FLOWERY BRANCH, Ga. -- For several weeks now, Falcons coach Dan Quinn has stressed the importance of executing in key situations such as on third down and in the red zone, in addition to paying attention to the finer details of the game. In their 27-7 victory over the Cowboys on Sunday, the Falcons (5-4) showed improvement in all of those areas, a testament to the work they've put into practice.
While there were a lot of bright spots in the victory, none brighter than the six-sack performance from defensive end Adrian Clayborn, Atlanta did lose starting running back Devonta Freeman to a concussion on its first offensive series.
Speaking with the media on Monday, Quinn confirmed that Freeman has entered the NFL's concussion protocol.
"Devonta Freeman will be in the concussion protocol, and that began last night at the game," Quinn said.
It remains to be seen how long Freeman will be absent, as his status is determined by a team doctor and an independent neurological consultant. This is the second concussion Freeman has sustained so far this year; his first occurred in August during the preseason.
"We really trust the process that the guys go through to come back and get ready," Quinn said. "Almost like a day-by-day process in terms of when the player is back and ready. For all the guys, we're going to make sure we take great care of, not just of Devonta but of every guy that goes through that, to make sure they're feeling at their best and ready to come back. Until that time comes, we'll let him go through the process.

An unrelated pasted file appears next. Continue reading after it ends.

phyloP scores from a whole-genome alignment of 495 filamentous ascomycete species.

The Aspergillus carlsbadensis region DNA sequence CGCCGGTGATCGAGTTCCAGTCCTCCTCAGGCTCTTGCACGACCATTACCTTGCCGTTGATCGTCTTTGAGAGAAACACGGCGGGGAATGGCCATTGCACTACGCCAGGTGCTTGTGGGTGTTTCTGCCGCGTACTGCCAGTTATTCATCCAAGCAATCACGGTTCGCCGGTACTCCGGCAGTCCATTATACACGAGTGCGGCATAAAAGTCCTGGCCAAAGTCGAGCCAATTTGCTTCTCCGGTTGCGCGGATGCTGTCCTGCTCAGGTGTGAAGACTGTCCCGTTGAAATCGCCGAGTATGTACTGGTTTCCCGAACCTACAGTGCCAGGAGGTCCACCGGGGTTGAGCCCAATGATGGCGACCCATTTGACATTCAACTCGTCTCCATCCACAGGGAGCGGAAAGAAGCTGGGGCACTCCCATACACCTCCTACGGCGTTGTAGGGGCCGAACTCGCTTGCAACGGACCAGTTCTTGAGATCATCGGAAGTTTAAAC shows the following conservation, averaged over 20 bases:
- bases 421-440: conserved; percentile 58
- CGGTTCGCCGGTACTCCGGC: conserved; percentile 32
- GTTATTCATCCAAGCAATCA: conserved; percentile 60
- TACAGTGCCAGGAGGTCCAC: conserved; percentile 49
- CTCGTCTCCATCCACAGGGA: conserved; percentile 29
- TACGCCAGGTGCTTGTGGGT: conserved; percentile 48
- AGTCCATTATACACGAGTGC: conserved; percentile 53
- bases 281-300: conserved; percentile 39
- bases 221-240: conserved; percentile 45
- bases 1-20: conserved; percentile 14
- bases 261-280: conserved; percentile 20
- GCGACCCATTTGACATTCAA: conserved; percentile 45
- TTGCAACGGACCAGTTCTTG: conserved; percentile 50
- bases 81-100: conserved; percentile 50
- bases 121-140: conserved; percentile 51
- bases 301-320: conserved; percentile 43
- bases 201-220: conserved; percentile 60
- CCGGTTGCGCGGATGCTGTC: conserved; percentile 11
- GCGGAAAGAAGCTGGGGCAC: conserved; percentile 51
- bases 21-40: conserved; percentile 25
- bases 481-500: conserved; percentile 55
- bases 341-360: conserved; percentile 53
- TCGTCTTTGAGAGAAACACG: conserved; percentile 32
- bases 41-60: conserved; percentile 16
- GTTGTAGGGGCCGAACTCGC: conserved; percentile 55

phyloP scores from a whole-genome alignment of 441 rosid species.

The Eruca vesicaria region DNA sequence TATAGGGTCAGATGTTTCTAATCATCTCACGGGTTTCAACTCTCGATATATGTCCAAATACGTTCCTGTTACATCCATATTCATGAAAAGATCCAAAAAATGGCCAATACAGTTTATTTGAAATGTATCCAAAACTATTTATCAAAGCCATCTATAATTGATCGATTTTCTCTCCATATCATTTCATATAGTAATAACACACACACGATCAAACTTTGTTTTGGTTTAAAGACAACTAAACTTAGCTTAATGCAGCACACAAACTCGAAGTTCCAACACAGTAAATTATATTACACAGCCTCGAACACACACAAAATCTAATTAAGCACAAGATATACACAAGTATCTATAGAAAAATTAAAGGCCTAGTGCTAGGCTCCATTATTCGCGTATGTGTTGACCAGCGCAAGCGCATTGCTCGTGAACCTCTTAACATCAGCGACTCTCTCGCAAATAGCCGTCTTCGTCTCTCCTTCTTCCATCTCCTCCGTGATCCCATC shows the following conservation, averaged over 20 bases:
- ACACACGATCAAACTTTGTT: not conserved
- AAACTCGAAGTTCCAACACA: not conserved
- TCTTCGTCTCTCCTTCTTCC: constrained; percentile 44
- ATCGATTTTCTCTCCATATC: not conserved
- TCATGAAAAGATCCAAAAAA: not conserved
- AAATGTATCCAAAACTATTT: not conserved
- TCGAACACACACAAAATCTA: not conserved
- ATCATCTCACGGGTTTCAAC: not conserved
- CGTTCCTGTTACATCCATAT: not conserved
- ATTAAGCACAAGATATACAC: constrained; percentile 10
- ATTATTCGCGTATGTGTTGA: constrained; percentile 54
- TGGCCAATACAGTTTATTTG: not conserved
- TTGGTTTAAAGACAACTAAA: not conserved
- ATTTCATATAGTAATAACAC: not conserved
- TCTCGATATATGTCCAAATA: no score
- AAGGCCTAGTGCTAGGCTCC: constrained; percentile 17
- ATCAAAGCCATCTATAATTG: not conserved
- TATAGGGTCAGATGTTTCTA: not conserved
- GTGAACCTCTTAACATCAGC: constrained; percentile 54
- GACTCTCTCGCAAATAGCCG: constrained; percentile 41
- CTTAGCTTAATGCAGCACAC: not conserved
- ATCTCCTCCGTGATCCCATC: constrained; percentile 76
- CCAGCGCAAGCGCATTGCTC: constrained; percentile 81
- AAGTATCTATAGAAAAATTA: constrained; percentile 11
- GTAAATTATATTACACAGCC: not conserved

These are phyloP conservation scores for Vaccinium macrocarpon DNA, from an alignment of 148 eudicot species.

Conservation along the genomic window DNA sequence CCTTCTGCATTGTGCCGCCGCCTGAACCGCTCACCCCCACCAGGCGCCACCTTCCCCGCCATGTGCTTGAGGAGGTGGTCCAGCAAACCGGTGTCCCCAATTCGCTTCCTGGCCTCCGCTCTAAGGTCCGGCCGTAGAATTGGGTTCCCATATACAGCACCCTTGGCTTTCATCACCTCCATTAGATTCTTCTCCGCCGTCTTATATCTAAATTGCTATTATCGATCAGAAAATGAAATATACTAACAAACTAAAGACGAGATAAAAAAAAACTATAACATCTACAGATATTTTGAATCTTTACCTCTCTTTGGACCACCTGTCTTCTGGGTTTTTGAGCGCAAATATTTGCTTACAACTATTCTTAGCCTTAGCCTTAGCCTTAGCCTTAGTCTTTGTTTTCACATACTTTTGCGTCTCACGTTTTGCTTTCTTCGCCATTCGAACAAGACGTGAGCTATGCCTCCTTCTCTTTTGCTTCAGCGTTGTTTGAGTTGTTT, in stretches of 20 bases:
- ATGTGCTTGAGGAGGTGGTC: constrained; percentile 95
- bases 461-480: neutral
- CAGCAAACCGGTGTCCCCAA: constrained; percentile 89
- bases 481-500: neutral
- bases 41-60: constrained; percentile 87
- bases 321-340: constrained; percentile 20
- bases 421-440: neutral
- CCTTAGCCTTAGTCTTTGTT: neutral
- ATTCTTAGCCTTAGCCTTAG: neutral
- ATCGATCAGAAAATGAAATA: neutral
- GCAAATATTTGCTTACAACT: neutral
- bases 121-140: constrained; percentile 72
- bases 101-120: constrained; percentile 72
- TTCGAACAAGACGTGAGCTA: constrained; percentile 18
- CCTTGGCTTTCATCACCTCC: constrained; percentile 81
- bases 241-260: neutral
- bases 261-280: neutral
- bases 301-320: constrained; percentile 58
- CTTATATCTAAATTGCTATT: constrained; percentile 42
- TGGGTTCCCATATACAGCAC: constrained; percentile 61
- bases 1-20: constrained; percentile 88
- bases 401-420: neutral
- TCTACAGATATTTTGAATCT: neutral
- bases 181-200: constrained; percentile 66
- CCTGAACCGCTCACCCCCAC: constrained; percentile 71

"I won't rule him out [against Seattle] until they say he's ruled out. We're going to do the very best looking out for him, I can promise you that, but until they say that, I'll lean on [their decision]."
Coleman and Ward handling running back duties
If Freeman is sidelined for any upcoming games, the Falcons believe they are in good shape with Tevin Coleman and Terron Ward at running back. Coleman led Atlanta with 20 carries for 83 yards and a touchdown, while Ward chipped in nine carries for 23 yards.
"It was good to get Tevin extended play time," Quinn said. "For him to get 20 carries in the game, I thought that was a good deal for him to show [he] can handle that load when needed to. They've been such a good compliment together, both Tev and Free, there's occasionally times where one's out and the other has to take the load, and that was the case yesterday with Devonta leaving so early in the ball game. We knew we could lean on Tevin in that way, and we'll continue to do so until Free comes back."